Friday, July 12, 2013

Fly Peacock, Fly

On my way into work on Tuesday I was listening to NPR's morning show, Performance Today.  One of the pieces that day was a work I had never heard before, "The Peacock," by the twentieth century Hungarian composer, Zoltan Kodaly.  It is a  theme and variations for orchestra based on an old Hungarian folksong called "Fly Peacock, Fly."  If I remember correctly, the song tells the story of a peacock who visits a prisoner who is longing to be released so that he can be reunited with his love.  Each day the peacock flies to the prisoner's cell and serenades him.  The peacock's song sustains the prisoner in  his ordeal and gives him hope.  When I heard the Kodaly piece I immediately thought of Flannery and how her peafowl must have sustained her during her 13-year bout with lupus.  While the birds themselves might have afforded her some solace, I doubt their shrill cacophony did  - keep in mind that at one time she had as many as 50 of these critters out here.  Still, I think Flannery would have been delighted to know that a composer had written a piece based on the peacock's song (a piece that at the time was as controversial as some of Flannery's own stories). For those interested in hearing how Kodaly set this to music click on the Performance Today website for July 9th.  Fred Child's introduction of the piece is entertaining and worthwhile, too.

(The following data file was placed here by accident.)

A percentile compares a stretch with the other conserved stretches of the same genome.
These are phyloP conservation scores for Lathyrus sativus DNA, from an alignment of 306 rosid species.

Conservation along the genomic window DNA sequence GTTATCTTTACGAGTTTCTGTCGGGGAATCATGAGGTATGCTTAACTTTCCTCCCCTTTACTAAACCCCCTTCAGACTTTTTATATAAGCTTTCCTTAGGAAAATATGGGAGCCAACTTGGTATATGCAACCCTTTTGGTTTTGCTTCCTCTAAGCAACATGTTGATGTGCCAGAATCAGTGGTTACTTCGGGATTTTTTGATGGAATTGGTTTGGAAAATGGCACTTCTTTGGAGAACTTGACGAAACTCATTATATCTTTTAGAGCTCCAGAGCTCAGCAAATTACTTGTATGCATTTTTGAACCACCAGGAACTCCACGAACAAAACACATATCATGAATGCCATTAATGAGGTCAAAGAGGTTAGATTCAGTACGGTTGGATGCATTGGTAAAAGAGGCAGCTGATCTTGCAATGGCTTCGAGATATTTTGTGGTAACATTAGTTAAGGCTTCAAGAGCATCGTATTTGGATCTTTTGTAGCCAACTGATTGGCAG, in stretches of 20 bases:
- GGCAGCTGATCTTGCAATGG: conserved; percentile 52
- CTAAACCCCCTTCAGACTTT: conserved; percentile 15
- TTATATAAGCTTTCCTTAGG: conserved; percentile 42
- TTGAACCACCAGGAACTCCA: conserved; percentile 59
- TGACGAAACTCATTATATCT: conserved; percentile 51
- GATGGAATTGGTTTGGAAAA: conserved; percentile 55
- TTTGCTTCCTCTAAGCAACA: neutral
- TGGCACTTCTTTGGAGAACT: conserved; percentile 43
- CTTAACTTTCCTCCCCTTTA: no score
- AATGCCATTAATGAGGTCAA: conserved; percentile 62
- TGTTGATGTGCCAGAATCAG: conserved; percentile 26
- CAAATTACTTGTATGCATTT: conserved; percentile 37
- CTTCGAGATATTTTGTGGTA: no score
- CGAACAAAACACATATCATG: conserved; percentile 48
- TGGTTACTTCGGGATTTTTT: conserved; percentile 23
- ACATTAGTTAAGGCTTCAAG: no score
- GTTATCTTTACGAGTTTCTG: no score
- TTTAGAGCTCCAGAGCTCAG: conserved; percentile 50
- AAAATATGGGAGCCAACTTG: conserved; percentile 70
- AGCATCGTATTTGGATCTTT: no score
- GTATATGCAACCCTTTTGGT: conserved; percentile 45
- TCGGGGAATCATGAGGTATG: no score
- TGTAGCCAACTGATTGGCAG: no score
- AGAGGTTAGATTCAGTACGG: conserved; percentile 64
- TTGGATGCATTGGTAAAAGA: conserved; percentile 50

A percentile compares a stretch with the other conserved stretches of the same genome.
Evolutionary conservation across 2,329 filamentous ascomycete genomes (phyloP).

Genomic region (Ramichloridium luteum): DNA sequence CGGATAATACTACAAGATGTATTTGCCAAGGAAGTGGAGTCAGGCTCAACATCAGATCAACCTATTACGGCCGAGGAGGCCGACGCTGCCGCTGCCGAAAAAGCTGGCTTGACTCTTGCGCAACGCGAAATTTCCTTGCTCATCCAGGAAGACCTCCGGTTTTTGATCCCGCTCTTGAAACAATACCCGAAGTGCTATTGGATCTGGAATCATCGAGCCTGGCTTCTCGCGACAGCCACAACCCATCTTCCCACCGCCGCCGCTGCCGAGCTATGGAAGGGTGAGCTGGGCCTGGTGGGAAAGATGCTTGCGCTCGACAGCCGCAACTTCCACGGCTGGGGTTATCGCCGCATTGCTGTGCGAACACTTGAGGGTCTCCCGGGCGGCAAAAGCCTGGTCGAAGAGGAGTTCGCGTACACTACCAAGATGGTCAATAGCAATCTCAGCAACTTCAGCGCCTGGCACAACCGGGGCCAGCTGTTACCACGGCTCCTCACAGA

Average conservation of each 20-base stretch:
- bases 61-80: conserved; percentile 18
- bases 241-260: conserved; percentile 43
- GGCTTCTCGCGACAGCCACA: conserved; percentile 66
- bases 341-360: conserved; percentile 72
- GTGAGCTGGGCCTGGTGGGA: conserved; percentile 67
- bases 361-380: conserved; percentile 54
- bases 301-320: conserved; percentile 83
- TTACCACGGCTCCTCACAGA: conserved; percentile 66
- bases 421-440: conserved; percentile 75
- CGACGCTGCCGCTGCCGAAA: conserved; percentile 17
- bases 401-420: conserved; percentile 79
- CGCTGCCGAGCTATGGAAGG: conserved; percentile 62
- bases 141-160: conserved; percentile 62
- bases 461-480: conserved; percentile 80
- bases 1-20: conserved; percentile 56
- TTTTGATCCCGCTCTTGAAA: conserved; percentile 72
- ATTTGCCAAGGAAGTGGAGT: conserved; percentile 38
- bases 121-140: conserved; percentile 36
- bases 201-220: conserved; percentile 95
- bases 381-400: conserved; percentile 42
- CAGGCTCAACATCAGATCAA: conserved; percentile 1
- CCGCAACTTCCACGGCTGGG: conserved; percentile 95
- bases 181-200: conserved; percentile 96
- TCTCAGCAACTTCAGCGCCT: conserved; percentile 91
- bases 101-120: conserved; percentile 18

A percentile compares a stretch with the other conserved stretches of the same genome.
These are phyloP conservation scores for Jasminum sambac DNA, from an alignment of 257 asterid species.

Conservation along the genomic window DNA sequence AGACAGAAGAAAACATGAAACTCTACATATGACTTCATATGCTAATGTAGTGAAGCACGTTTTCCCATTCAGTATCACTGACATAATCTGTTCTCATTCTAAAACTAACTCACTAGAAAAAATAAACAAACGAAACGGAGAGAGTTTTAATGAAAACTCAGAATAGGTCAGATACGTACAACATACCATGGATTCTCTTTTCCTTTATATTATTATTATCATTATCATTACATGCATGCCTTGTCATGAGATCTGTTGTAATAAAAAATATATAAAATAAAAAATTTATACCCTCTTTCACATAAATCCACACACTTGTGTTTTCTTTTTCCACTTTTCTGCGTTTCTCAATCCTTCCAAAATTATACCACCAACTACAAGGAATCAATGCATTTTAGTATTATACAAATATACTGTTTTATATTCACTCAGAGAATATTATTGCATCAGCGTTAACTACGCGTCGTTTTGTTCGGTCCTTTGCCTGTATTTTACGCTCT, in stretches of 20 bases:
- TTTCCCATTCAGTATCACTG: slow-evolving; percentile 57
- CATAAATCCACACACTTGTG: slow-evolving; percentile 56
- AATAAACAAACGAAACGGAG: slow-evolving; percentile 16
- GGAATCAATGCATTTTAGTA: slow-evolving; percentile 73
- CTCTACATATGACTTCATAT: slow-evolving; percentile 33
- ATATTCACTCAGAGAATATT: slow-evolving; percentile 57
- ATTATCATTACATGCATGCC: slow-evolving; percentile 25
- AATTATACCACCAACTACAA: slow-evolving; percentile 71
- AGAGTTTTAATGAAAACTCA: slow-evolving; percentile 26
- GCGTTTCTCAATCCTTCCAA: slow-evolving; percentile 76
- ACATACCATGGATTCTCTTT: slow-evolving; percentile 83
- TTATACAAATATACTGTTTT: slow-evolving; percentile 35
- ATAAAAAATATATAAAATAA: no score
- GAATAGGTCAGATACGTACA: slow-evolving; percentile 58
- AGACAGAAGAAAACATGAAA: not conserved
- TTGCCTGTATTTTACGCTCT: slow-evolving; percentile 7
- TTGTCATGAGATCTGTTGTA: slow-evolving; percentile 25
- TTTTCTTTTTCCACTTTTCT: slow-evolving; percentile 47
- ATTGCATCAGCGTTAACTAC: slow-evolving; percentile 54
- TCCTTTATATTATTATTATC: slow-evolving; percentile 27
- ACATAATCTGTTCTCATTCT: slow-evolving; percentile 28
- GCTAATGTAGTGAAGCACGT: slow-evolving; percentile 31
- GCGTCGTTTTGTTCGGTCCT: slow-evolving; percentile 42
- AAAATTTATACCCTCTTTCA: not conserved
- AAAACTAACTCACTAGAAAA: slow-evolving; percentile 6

- Mark

No comments: